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Capture summer flavors in a bottle of herb vinegar

Fine Cooking Issue 46
Photo: Scott Phillips
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A great way to extend the life of your summer herbs is to make herb-flavored vinegar. The high acidity of vinegar extracts flavor from the herbs without any cooking, chopping, or fussing. The acidity also means that an herb-infused vinegar will keep indefinitely without spoiling. And herb vinegars are a versatile addition to your pantry: Use them in salad dressings and sauces, to perk up soups or stews, or to liven up broiled chicken or steamed vegetables and fish.

The best vinegars to use for infusing are white-wine or Champagne vinegar. Although many books on preserving recommend using distilled white vinegar, one whiff (or taste, if you dare) is all you need to determine that this harsh, clear vinegar is not something you want to cook with. Instead, the mellower and more complex flavors of white-wine or Champagne vinegar are ideal. Red-wine and apple-cider vinegars also work well, as long as you realize that their stronger flavors might mask the flavor of subtle herbs.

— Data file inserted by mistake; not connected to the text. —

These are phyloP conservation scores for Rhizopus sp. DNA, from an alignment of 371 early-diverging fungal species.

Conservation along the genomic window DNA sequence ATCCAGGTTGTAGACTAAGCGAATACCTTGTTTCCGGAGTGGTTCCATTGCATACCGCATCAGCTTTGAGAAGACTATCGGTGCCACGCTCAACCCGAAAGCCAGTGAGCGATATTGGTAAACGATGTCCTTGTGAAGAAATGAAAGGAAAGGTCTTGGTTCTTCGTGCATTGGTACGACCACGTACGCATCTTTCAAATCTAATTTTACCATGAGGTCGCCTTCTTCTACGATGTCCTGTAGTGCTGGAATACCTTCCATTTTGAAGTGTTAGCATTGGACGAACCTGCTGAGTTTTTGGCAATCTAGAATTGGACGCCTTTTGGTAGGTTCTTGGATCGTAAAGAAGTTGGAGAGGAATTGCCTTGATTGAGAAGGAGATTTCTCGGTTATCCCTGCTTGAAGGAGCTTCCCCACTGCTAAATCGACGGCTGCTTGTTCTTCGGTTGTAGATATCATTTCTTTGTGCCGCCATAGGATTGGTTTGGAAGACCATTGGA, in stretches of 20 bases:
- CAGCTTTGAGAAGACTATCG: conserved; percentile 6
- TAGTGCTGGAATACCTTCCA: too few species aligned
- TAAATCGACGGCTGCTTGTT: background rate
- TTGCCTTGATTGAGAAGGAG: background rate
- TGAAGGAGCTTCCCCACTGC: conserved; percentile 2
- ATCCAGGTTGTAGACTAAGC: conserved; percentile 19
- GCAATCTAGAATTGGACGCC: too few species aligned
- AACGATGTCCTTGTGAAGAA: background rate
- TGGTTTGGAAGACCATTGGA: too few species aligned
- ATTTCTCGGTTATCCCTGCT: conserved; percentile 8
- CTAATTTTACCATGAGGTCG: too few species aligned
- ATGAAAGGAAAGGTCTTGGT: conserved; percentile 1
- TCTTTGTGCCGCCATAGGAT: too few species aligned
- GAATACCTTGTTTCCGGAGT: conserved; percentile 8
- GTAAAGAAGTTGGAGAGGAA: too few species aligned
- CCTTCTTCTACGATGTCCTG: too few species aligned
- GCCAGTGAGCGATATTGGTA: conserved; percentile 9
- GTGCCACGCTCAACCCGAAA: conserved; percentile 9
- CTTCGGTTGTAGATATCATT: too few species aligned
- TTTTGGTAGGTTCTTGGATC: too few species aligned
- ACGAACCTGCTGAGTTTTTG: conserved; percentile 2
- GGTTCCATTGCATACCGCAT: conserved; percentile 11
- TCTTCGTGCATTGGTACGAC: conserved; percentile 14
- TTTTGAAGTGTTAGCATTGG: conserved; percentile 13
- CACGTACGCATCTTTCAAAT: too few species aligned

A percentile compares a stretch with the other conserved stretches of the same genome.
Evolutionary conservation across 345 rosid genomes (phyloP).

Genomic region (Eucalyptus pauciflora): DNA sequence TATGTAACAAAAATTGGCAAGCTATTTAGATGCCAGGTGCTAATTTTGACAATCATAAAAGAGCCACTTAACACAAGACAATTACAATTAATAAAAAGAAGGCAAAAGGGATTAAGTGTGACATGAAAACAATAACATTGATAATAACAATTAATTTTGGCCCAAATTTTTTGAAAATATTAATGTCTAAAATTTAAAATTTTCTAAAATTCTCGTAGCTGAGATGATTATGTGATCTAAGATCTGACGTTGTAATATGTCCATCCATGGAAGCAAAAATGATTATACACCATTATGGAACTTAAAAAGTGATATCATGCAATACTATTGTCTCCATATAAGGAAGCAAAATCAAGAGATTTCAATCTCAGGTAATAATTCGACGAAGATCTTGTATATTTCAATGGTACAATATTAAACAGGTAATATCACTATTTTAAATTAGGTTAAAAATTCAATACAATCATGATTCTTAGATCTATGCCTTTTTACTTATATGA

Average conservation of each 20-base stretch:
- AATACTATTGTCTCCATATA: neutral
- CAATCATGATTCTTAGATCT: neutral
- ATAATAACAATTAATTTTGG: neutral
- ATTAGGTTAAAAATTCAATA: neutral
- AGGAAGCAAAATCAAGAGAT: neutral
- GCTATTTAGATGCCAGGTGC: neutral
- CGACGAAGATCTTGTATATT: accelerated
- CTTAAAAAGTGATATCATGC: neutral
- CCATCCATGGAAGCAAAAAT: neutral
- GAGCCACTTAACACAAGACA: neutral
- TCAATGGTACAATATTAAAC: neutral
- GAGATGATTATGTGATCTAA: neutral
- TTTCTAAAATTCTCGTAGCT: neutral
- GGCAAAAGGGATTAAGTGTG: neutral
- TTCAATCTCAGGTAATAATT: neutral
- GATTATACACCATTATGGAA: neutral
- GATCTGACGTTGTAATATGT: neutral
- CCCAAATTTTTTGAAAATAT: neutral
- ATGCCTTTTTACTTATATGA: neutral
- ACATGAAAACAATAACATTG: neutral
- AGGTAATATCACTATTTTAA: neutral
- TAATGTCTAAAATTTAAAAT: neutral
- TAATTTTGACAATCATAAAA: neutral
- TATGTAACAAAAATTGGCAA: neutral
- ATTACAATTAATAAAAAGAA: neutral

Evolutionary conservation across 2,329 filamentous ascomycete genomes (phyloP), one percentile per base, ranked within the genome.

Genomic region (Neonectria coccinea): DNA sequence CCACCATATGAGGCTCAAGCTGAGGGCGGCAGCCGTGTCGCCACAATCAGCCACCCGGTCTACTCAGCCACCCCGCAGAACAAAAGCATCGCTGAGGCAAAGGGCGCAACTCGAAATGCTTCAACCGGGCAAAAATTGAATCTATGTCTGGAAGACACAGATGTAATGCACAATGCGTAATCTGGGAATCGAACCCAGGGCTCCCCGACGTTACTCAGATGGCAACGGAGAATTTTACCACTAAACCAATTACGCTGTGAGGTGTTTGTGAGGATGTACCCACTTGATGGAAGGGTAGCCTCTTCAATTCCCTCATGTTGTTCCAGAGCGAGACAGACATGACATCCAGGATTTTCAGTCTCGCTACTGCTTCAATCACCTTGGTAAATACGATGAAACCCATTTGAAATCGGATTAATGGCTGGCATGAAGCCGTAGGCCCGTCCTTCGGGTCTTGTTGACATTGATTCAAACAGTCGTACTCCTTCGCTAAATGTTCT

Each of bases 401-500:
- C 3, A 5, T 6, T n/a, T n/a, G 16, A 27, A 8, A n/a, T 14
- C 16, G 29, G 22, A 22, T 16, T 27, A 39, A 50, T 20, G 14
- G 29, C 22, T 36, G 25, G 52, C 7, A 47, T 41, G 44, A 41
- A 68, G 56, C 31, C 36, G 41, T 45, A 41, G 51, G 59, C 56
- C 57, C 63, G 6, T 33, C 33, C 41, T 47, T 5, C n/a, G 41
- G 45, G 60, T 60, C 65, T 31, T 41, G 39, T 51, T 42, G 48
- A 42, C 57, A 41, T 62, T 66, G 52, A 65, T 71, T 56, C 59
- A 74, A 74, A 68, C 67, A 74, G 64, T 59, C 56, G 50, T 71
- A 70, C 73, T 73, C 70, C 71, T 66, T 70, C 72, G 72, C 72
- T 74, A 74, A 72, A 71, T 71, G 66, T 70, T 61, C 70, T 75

Rinse and dry the herbs before adding them to the vinegar. If you find any pests nestled in the leaves, give the sprigs a swish in salted water first, and then rinse and dry them. Drop the herbs into a clean glass bottle and pour in the vinegar. Use about 1 cup of herb sprigs per quart of vinegar. Seal the bottle with a cork or cap and set it aside to steep in a dark place for at least two weeks and as long as six weeks. The timing depends on the type and quantity of herbs and the strength of their flavors (fresh garden herbs are more potent than those from the supermarket). Sample the vinegar after two weeks and, if it doesn’t have much flavor, set it aside for a few more weeks.

To strain or not is a question of aesthetics. Once the vinegar has the flavor you want, you can certainly strain it if you don’t like the look of washed-out herbs floating around in your vinegar. Use a fine-mesh strainer or a coffee filter. Vinegars flavored with edible flowers of any sort (chive, nasturtium, or any herb blossoms) tend to look rather hazy from the pollen and are much prettier after straining. (Flowers do add a lovely blush color to white-wine vinegars.) When giving an herb vinegar as a gift, I like to strain it and then add a single fresh sprig of herb just to indicate the flavor.

Good herbs for making vinegar

• chives (use blossoms and leaves)
• dill (use seeds and leaves)
• mint (combine with orange zest)
• nasturtium flowers (nice with dill, too)
• rosemary (combine with thyme, lavender, savory, and a garlic clove for a Provençal mix)
• tarragon
• thyme
• other additions: citrus zest, a split shallot, a clove of garlic, a few peppercorns or coriander seeds.


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